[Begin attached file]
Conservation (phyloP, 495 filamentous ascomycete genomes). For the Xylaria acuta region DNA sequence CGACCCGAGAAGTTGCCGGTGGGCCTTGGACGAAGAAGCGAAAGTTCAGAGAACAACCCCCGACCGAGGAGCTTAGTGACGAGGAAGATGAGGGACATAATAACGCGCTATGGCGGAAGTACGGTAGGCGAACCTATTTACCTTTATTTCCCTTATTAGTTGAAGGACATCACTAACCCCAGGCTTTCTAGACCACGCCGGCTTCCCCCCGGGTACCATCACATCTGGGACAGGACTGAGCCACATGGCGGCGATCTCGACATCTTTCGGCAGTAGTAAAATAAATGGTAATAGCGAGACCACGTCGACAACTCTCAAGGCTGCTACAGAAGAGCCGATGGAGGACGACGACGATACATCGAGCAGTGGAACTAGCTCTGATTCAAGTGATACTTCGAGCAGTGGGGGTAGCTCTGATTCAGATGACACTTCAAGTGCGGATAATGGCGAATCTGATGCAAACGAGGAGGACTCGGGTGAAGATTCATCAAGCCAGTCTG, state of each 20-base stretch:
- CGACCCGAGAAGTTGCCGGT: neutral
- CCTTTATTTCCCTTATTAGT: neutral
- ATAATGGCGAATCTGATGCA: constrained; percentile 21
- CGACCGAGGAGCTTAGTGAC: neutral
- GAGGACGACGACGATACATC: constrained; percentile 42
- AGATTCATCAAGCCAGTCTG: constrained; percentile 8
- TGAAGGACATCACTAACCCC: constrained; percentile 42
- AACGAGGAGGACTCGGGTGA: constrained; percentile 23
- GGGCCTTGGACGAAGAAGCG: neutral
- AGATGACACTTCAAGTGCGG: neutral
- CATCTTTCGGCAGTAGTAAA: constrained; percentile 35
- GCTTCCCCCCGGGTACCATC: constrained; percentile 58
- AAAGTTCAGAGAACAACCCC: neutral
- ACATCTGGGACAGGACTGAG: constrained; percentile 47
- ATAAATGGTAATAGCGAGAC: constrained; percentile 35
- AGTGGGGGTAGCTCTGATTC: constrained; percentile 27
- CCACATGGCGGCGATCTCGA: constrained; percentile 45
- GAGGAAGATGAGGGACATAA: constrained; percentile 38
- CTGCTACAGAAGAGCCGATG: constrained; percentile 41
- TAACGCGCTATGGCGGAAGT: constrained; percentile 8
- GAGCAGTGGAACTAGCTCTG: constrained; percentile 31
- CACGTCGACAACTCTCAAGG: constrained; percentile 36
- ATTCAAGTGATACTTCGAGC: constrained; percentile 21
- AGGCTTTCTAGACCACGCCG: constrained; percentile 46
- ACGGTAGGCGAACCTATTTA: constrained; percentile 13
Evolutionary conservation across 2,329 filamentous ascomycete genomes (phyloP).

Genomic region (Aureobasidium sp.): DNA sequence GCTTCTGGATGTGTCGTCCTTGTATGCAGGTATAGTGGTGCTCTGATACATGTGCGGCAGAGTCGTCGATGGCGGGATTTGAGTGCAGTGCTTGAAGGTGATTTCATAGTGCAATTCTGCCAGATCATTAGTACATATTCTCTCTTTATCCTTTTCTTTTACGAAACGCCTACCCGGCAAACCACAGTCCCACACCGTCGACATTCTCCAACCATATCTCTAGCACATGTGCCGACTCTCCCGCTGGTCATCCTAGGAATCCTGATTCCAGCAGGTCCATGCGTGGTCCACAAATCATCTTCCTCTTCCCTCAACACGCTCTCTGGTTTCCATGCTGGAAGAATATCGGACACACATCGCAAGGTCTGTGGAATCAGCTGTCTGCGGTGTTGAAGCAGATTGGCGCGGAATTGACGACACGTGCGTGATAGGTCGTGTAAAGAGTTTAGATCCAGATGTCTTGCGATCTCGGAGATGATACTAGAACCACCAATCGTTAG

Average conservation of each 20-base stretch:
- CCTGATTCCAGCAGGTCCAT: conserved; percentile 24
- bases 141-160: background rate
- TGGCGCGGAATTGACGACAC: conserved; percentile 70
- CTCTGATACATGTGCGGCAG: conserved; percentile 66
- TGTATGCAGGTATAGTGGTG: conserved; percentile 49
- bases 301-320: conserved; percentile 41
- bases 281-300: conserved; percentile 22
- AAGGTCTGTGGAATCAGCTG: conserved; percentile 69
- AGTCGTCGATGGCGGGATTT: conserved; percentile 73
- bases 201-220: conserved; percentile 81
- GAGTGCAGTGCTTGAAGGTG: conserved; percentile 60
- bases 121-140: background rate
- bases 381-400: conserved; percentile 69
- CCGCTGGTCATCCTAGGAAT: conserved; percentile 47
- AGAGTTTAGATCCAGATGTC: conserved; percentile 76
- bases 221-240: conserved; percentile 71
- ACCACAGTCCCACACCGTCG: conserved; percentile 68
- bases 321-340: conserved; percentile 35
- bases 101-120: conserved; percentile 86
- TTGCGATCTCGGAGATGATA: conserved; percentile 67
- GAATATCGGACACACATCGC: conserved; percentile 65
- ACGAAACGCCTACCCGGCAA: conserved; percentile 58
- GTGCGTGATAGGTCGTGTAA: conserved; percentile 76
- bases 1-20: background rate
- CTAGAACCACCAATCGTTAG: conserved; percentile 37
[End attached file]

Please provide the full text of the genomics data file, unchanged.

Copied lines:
Conservation (phyloP, 495 filamentous ascomycete genomes). For the Xylaria acuta region DNA sequence CGACCCGAGAAGTTGCCGGTGGGCCTTGGACGAAGAAGCGAAAGTTCAGAGAACAACCCCCGACCGAGGAGCTTAGTGACGAGGAAGATGAGGGACATAATAACGCGCTATGGCGGAAGTACGGTAGGCGAACCTATTTACCTTTATTTCCCTTATTAGTTGAAGGACATCACTAACCCCAGGCTTTCTAGACCACGCCGGCTTCCCCCCGGGTACCATCACATCTGGGACAGGACTGAGCCACATGGCGGCGATCTCGACATCTTTCGGCAGTAGTAAAATAAATGGTAATAGCGAGACCACGTCGACAACTCTCAAGGCTGCTACAGAAGAGCCGATGGAGGACGACGACGATACATCGAGCAGTGGAACTAGCTCTGATTCAAGTGATACTTCGAGCAGTGGGGGTAGCTCTGATTCAGATGACACTTCAAGTGCGGATAATGGCGAATCTGATGCAAACGAGGAGGACTCGGGTGAAGATTCATCAAGCCAGTCTG, state of each 20-base stretch:
- CGACCCGAGAAGTTGCCGGT: neutral
- CCTTTATTTCCCTTATTAGT: neutral
- ATAATGGCGAATCTGATGCA: constrained; percentile 21
- CGACCGAGGAGCTTAGTGAC: neutral
- GAGGACGACGACGATACATC: constrained; percentile 42
- AGATTCATCAAGCCAGTCTG: constrained; percentile 8
- TGAAGGACATCACTAACCCC: constrained; percentile 42
- AACGAGGAGGACTCGGGTGA: constrained; percentile 23
- GGGCCTTGGACGAAGAAGCG: neutral
- AGATGACACTTCAAGTGCGG: neutral
- CATCTTTCGGCAGTAGTAAA: constrained; percentile 35
- GCTTCCCCCCGGGTACCATC: constrained; percentile 58
- AAAGTTCAGAGAACAACCCC: neutral
- ACATCTGGGACAGGACTGAG: constrained; percentile 47
- ATAAATGGTAATAGCGAGAC: constrained; percentile 35
- AGTGGGGGTAGCTCTGATTC: constrained; percentile 27
- CCACATGGCGGCGATCTCGA: constrained; percentile 45
- GAGGAAGATGAGGGACATAA: constrained; percentile 38
- CTGCTACAGAAGAGCCGATG: constrained; percentile 41
- TAACGCGCTATGGCGGAAGT: constrained; percentile 8
- GAGCAGTGGAACTAGCTCTG: constrained; percentile 31
- CACGTCGACAACTCTCAAGG: constrained; percentile 36
- ATTCAAGTGATACTTCGAGC: constrained; percentile 21
- AGGCTTTCTAGACCACGCCG: constrained; percentile 46
- ACGGTAGGCGAACCTATTTA: constrained; percentile 13
Evolutionary conservation across 2,329 filamentous ascomycete genomes (phyloP).

Genomic region (Aureobasidium sp.): DNA sequence GCTTCTGGATGTGTCGTCCTTGTATGCAGGTATAGTGGTGCTCTGATACATGTGCGGCAGAGTCGTCGATGGCGGGATTTGAGTGCAGTGCTTGAAGGTGATTTCATAGTGCAATTCTGCCAGATCATTAGTACATATTCTCTCTTTATCCTTTTCTTTTACGAAACGCCTACCCGGCAAACCACAGTCCCACACCGTCGACATTCTCCAACCATATCTCTAGCACATGTGCCGACTCTCCCGCTGGTCATCCTAGGAATCCTGATTCCAGCAGGTCCATGCGTGGTCCACAAATCATCTTCCTCTTCCCTCAACACGCTCTCTGGTTTCCATGCTGGAAGAATATCGGACACACATCGCAAGGTCTGTGGAATCAGCTGTCTGCGGTGTTGAAGCAGATTGGCGCGGAATTGACGACACGTGCGTGATAGGTCGTGTAAAGAGTTTAGATCCAGATGTCTTGCGATCTCGGAGATGATACTAGAACCACCAATCGTTAG

Average conservation of each 20-base stretch:
- CCTGATTCCAGCAGGTCCAT: conserved; percentile 24
- bases 141-160: background rate
- TGGCGCGGAATTGACGACAC: conserved; percentile 70
- CTCTGATACATGTGCGGCAG: conserved; percentile 66
- TGTATGCAGGTATAGTGGTG: conserved; percentile 49
- bases 301-320: conserved; percentile 41
- bases 281-300: conserved; percentile 22
- AAGGTCTGTGGAATCAGCTG: conserved; percentile 69
- AGTCGTCGATGGCGGGATTT: conserved; percentile 73
- bases 201-220: conserved; percentile 81
- GAGTGCAGTGCTTGAAGGTG: conserved; percentile 60
- bases 121-140: background rate
- bases 381-400: conserved; percentile 69
- CCGCTGGTCATCCTAGGAAT: conserved; percentile 47
- AGAGTTTAGATCCAGATGTC: conserved; percentile 76
- bases 221-240: conserved; percentile 71
- ACCACAGTCCCACACCGTCG: conserved; percentile 68
- bases 321-340: conserved; percentile 35
- bases 101-120: conserved; percentile 86
- TTGCGATCTCGGAGATGATA: conserved; percentile 67
- GAATATCGGACACACATCGC: conserved; percentile 65
- ACGAAACGCCTACCCGGCAA: conserved; percentile 58
- GTGCGTGATAGGTCGTGTAA: conserved; percentile 76
- bases 1-20: background rate
- CTAGAACCACCAATCGTTAG: conserved; percentile 37